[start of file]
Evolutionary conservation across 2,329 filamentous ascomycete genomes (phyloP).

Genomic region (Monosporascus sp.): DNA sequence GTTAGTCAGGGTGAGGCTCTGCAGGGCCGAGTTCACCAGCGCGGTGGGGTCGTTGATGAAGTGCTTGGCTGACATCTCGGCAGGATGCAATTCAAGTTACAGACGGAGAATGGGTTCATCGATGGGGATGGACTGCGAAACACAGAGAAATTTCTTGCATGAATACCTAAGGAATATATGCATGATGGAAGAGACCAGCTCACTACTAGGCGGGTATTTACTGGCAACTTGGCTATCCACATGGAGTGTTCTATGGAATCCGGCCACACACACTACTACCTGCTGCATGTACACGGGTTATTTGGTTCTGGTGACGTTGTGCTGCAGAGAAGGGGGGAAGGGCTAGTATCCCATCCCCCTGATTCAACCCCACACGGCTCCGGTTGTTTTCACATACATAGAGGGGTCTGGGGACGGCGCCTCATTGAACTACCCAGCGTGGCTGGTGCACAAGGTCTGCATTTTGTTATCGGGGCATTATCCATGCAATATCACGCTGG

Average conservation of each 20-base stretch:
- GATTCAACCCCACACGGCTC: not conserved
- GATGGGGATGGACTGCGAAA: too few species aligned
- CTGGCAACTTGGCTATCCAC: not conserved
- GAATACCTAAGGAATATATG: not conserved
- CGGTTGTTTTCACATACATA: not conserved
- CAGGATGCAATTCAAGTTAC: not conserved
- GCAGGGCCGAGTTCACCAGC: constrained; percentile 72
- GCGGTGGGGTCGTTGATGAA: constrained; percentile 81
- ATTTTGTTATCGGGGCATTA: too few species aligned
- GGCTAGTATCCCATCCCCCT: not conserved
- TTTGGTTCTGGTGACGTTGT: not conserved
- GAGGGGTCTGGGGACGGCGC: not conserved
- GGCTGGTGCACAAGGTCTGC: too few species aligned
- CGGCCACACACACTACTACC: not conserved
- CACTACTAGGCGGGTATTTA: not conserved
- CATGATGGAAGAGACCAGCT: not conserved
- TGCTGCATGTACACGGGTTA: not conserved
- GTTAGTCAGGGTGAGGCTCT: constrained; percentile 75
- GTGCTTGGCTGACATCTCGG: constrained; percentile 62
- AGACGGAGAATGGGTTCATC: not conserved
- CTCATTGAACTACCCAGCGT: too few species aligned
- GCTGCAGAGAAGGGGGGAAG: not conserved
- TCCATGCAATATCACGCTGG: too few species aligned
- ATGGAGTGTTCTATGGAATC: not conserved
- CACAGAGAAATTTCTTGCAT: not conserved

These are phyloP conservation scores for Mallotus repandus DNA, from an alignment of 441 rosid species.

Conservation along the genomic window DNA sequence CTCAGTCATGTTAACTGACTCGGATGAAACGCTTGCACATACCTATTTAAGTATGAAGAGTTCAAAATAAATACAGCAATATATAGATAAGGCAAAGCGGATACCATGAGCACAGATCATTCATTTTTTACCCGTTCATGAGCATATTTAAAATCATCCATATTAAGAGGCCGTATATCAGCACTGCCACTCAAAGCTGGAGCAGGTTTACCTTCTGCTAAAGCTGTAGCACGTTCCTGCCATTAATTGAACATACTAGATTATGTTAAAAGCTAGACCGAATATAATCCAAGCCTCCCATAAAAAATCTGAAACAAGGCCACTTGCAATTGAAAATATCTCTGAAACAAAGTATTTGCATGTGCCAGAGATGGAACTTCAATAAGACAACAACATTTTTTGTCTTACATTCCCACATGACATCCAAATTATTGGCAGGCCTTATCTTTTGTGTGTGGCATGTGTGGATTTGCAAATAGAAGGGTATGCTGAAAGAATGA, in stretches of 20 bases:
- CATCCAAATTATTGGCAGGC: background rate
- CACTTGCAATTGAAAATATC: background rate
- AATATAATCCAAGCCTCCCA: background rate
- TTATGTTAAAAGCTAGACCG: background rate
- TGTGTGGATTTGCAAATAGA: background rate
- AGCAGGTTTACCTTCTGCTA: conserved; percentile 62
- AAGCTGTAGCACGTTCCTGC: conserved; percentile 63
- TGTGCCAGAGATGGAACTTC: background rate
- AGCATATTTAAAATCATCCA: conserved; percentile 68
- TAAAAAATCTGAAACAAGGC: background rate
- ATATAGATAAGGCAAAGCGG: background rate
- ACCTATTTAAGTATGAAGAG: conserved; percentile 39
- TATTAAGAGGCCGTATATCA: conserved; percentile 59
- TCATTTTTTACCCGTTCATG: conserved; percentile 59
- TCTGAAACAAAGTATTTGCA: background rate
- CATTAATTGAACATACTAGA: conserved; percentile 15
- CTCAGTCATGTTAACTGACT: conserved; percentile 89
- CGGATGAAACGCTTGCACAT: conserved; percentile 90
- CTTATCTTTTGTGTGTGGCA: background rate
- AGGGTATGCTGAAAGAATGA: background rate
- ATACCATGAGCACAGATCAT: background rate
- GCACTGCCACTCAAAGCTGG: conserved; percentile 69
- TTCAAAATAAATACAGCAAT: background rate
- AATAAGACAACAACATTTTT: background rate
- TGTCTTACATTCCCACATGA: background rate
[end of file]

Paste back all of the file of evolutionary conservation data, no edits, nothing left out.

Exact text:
Evolutionary conservation across 2,329 filamentous ascomycete genomes (phyloP).

Genomic region (Monosporascus sp.): DNA sequence GTTAGTCAGGGTGAGGCTCTGCAGGGCCGAGTTCACCAGCGCGGTGGGGTCGTTGATGAAGTGCTTGGCTGACATCTCGGCAGGATGCAATTCAAGTTACAGACGGAGAATGGGTTCATCGATGGGGATGGACTGCGAAACACAGAGAAATTTCTTGCATGAATACCTAAGGAATATATGCATGATGGAAGAGACCAGCTCACTACTAGGCGGGTATTTACTGGCAACTTGGCTATCCACATGGAGTGTTCTATGGAATCCGGCCACACACACTACTACCTGCTGCATGTACACGGGTTATTTGGTTCTGGTGACGTTGTGCTGCAGAGAAGGGGGGAAGGGCTAGTATCCCATCCCCCTGATTCAACCCCACACGGCTCCGGTTGTTTTCACATACATAGAGGGGTCTGGGGACGGCGCCTCATTGAACTACCCAGCGTGGCTGGTGCACAAGGTCTGCATTTTGTTATCGGGGCATTATCCATGCAATATCACGCTGG

Average conservation of each 20-base stretch:
- GATTCAACCCCACACGGCTC: not conserved
- GATGGGGATGGACTGCGAAA: too few species aligned
- CTGGCAACTTGGCTATCCAC: not conserved
- GAATACCTAAGGAATATATG: not conserved
- CGGTTGTTTTCACATACATA: not conserved
- CAGGATGCAATTCAAGTTAC: not conserved
- GCAGGGCCGAGTTCACCAGC: constrained; percentile 72
- GCGGTGGGGTCGTTGATGAA: constrained; percentile 81
- ATTTTGTTATCGGGGCATTA: too few species aligned
- GGCTAGTATCCCATCCCCCT: not conserved
- TTTGGTTCTGGTGACGTTGT: not conserved
- GAGGGGTCTGGGGACGGCGC: not conserved
- GGCTGGTGCACAAGGTCTGC: too few species aligned
- CGGCCACACACACTACTACC: not conserved
- CACTACTAGGCGGGTATTTA: not conserved
- CATGATGGAAGAGACCAGCT: not conserved
- TGCTGCATGTACACGGGTTA: not conserved
- GTTAGTCAGGGTGAGGCTCT: constrained; percentile 75
- GTGCTTGGCTGACATCTCGG: constrained; percentile 62
- AGACGGAGAATGGGTTCATC: not conserved
- CTCATTGAACTACCCAGCGT: too few species aligned
- GCTGCAGAGAAGGGGGGAAG: not conserved
- TCCATGCAATATCACGCTGG: too few species aligned
- ATGGAGTGTTCTATGGAATC: not conserved
- CACAGAGAAATTTCTTGCAT: not conserved

These are phyloP conservation scores for Mallotus repandus DNA, from an alignment of 441 rosid species.

Conservation along the genomic window DNA sequence CTCAGTCATGTTAACTGACTCGGATGAAACGCTTGCACATACCTATTTAAGTATGAAGAGTTCAAAATAAATACAGCAATATATAGATAAGGCAAAGCGGATACCATGAGCACAGATCATTCATTTTTTACCCGTTCATGAGCATATTTAAAATCATCCATATTAAGAGGCCGTATATCAGCACTGCCACTCAAAGCTGGAGCAGGTTTACCTTCTGCTAAAGCTGTAGCACGTTCCTGCCATTAATTGAACATACTAGATTATGTTAAAAGCTAGACCGAATATAATCCAAGCCTCCCATAAAAAATCTGAAACAAGGCCACTTGCAATTGAAAATATCTCTGAAACAAAGTATTTGCATGTGCCAGAGATGGAACTTCAATAAGACAACAACATTTTTTGTCTTACATTCCCACATGACATCCAAATTATTGGCAGGCCTTATCTTTTGTGTGTGGCATGTGTGGATTTGCAAATAGAAGGGTATGCTGAAAGAATGA, in stretches of 20 bases:
- CATCCAAATTATTGGCAGGC: background rate
- CACTTGCAATTGAAAATATC: background rate
- AATATAATCCAAGCCTCCCA: background rate
- TTATGTTAAAAGCTAGACCG: background rate
- TGTGTGGATTTGCAAATAGA: background rate
- AGCAGGTTTACCTTCTGCTA: conserved; percentile 62
- AAGCTGTAGCACGTTCCTGC: conserved; percentile 63
- TGTGCCAGAGATGGAACTTC: background rate
- AGCATATTTAAAATCATCCA: conserved; percentile 68
- TAAAAAATCTGAAACAAGGC: background rate
- ATATAGATAAGGCAAAGCGG: background rate
- ACCTATTTAAGTATGAAGAG: conserved; percentile 39
- TATTAAGAGGCCGTATATCA: conserved; percentile 59
- TCATTTTTTACCCGTTCATG: conserved; percentile 59
- TCTGAAACAAAGTATTTGCA: background rate
- CATTAATTGAACATACTAGA: conserved; percentile 15
- CTCAGTCATGTTAACTGACT: conserved; percentile 89
- CGGATGAAACGCTTGCACAT: conserved; percentile 90
- CTTATCTTTTGTGTGTGGCA: background rate
- AGGGTATGCTGAAAGAATGA: background rate
- ATACCATGAGCACAGATCAT: background rate
- GCACTGCCACTCAAAGCTGG: conserved; percentile 69
- TTCAAAATAAATACAGCAAT: background rate
- AATAAGACAACAACATTTTT: background rate
- TGTCTTACATTCCCACATGA: background rate